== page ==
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"I am not a good traveller. I hate the time it takes just to get to the airplane as well as the inconvenience of it. I hate the airplane itself, a plastic-lined cylinder packed with elbow-bumping strangers all determinedly pretending that air travel is the nec plus ultra of modern life. I hate the narrow seats, with the back of the one in front of you practically in your lap."

"I suppose there are people who can spend hours on end staring out the window at the tops of clouds, but I'm not one of them. Remember Agatha Christie's excitement at riding the Orient Express, watching Europe gradually yield to Asia? I had never known that excitement and I felt cheated. We're caught between the unrecoverable past and the uninventable future. Step into a booth on Seventh Avenue, dial Istanbul, and step out of another booth at the foot of the Bosphorus Bridge. That's the only way to travel."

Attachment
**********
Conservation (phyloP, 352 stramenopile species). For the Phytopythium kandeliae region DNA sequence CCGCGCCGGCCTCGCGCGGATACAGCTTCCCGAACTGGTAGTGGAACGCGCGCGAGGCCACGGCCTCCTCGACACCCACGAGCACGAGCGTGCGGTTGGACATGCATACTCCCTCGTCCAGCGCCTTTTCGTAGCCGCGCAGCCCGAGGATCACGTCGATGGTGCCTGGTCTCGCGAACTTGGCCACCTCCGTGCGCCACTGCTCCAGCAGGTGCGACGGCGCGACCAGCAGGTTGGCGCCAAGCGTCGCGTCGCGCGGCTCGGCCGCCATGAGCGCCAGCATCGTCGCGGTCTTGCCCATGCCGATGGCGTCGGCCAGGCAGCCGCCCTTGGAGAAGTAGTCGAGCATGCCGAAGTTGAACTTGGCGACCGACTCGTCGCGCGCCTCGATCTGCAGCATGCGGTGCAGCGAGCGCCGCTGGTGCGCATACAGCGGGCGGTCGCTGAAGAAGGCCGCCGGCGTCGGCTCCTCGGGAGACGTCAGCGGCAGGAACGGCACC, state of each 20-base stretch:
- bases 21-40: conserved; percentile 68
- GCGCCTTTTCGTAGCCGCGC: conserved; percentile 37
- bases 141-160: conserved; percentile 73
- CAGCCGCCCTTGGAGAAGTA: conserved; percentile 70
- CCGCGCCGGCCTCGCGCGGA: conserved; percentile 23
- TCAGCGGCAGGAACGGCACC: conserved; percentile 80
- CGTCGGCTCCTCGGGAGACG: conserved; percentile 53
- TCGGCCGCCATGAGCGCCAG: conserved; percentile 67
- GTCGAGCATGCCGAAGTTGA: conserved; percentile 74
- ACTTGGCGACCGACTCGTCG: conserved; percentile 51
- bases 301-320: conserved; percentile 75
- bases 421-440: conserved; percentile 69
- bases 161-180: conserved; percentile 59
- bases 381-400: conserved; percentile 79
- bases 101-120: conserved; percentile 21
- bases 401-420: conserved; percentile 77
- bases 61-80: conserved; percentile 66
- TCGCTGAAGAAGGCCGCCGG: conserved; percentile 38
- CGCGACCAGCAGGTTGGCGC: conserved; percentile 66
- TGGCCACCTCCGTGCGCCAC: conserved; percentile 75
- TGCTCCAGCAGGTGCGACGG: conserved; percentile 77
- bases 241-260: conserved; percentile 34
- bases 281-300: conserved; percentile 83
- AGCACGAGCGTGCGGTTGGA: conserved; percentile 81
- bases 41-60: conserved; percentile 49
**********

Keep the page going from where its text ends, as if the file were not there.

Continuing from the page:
Can't remember now where I first found this quotation, which has just turned up on a back-up hard drive among many other forgotten items. It resonates with me, yes, but with a bit of determination you can still travel at a human speed and with more chance of human contact. My first trip to Provence for work, before the Eurostar, involved a cross-Channel ferry and an overnight stop before I rattled into Nice on a narrow-gauge CDFP train. Other substantial train journeys include Oslo Central to Orleans, Brussels to Vienna and Brussels to Copenhagen.

And while not as neat as Seventh Avenue to the Golden Horn, going to sleep in wintry Calais and waking up to mediterranean sun in Marseille never palled.